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KYC compliance is compulsory. It’s also a unique opportunity.

Kyc compliant unique opportunity

The regulatory landscape for the financial services industry has shifted dramatically over the past five decades. And as new technologies continue to upend banking and other financial systems, approaches to KYC (know your customer) and KYB (know your business) will continue to evolve.

If you’re a business leader, you need a strong infrastructure. You also know you have to create processes for fraud prevention, including how to navigate and comply with KYC and KYB laws. Unfortunately, like so many regulatory procedures, executing KYC/KYB can be time-consuming and frustrating.

When implemented strategically, however, a comprehensive risk management solution can become a competitive advantage that enhances your customers’ experience and saves you time and resources. In this post, we’ll highlight why KYC and KYB are important and offer some recommendations on how you can make compliance a productive part of your business strategy.

The importance of KYC, KYB and other anti-fraud measures

Let’s review why preventing fraud and managing risk are critical in the first place:

  • Compliance with regulations for KYC as well as AML (anti-money laundering) is compulsory, and noncompliance can damage a business’s operations and reputation.

  • Identity fraud tactics are becoming more and more sophisticated, so it’s crucial to protect your business as well as your customers’ PII (personally identifiable information) in the face of evolving threats.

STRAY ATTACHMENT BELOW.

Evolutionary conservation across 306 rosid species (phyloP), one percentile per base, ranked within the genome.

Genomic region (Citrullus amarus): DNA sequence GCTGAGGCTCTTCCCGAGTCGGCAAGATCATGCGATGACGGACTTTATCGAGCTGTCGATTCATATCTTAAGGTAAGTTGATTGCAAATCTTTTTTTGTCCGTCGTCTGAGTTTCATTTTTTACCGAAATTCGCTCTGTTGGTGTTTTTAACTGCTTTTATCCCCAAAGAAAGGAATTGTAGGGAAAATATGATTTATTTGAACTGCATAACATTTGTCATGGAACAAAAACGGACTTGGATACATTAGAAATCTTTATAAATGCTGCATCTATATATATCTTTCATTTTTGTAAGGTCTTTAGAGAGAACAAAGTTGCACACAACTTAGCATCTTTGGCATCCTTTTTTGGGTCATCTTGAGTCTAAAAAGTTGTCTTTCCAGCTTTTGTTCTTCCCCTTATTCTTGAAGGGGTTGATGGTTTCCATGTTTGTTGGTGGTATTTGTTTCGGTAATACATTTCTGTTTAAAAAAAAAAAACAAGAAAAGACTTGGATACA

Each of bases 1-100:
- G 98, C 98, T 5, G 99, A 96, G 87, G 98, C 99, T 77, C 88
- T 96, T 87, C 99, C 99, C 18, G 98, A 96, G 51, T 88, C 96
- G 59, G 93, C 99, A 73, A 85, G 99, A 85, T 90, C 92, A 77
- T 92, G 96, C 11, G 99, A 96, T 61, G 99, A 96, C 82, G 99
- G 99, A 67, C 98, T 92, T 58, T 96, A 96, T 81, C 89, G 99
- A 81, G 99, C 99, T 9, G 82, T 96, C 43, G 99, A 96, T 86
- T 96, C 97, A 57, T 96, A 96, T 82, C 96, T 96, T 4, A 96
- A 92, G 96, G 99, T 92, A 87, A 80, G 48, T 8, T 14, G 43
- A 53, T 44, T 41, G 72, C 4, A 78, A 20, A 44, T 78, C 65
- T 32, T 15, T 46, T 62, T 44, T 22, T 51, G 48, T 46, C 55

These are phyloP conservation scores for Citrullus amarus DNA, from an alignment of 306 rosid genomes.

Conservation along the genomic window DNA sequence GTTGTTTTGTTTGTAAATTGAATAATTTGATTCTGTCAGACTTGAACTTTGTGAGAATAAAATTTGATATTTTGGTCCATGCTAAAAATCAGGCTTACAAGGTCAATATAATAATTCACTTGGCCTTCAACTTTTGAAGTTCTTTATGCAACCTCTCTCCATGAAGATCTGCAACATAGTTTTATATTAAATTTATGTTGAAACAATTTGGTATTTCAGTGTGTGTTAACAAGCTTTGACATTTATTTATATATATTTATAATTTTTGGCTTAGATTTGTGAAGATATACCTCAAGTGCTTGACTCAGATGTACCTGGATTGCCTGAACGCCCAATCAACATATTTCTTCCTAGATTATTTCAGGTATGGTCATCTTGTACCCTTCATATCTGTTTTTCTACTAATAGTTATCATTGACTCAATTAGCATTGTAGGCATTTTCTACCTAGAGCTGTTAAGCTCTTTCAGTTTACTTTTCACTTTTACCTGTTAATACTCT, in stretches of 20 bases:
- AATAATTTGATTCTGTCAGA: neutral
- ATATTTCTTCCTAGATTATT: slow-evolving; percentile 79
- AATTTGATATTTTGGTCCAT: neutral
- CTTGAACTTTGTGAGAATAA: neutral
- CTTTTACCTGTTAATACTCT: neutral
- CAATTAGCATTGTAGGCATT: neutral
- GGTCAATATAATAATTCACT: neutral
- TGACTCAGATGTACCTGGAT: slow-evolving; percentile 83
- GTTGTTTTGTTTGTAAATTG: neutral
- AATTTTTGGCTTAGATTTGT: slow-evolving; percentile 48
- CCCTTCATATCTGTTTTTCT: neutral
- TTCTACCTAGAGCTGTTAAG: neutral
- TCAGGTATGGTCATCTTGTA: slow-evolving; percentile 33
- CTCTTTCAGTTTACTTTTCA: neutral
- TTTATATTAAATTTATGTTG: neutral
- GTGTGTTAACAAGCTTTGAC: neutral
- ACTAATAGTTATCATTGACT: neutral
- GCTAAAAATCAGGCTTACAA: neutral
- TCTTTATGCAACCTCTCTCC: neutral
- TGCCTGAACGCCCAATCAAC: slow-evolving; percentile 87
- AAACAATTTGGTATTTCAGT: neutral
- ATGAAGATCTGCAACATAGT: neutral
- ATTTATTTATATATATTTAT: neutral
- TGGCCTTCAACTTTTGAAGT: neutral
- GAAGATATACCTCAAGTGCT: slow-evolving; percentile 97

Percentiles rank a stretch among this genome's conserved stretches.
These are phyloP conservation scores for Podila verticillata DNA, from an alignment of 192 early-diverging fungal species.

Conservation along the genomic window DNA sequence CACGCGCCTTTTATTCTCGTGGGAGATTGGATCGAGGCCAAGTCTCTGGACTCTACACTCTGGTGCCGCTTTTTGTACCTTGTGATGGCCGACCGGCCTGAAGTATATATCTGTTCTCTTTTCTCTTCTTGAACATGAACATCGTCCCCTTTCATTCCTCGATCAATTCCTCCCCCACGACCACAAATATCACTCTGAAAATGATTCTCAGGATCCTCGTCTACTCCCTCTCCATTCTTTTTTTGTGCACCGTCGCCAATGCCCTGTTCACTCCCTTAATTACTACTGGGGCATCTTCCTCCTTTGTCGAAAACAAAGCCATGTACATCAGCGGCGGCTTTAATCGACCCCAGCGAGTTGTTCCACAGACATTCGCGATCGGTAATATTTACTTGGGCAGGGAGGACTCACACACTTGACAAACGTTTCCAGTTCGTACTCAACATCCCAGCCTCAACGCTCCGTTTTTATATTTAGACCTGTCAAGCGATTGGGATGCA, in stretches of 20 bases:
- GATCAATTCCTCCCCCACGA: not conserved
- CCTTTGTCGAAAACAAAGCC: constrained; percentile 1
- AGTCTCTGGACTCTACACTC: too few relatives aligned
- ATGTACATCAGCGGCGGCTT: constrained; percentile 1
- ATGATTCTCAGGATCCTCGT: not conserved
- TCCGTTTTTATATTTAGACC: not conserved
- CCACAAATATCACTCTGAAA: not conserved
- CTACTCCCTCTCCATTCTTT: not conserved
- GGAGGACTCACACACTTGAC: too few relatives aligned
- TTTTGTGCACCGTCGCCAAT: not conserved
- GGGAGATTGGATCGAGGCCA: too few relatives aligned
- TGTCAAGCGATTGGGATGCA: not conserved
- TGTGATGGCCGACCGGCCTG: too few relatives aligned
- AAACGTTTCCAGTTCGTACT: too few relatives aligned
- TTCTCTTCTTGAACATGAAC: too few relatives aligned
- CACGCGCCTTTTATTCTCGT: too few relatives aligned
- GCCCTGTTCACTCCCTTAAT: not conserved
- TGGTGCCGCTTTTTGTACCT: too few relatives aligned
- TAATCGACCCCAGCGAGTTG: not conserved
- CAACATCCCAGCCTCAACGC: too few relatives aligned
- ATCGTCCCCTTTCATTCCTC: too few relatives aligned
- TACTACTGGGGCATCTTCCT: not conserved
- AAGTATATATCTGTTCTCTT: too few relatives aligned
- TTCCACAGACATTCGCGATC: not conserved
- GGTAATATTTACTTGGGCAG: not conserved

And here’s what can happen if your compliance efforts fall short:

The possibility of costly fines

    Regulations to prevent and combat identity fraud can’t be ignored. Put simply, they’re the law. If you don’t take steps to ensure compliance, you’ll be slapped with hefty fines and may be subject to other penalties. And if you think startups are somehow exempt, that’s definitely not the case. Traditional banks and fintech companies alike must abide by the requirements—or pay the price.

    Consider the case of Capital One, which failed to report suspicious financial transactions related to organized crime, fraud and other criminal activity. In 2021, after being investigated for knowingly violating AML compliance rules, the bank was fined $390 million. Or take the case of Robinhood. Following a 2020 probe related to charges of money laundering and cybersecurity breaches, the company’s crypto arm was found to have violated several KYC requirements. Robinhood must now pay a $30 million settlement to the New York State Department of Financial Services.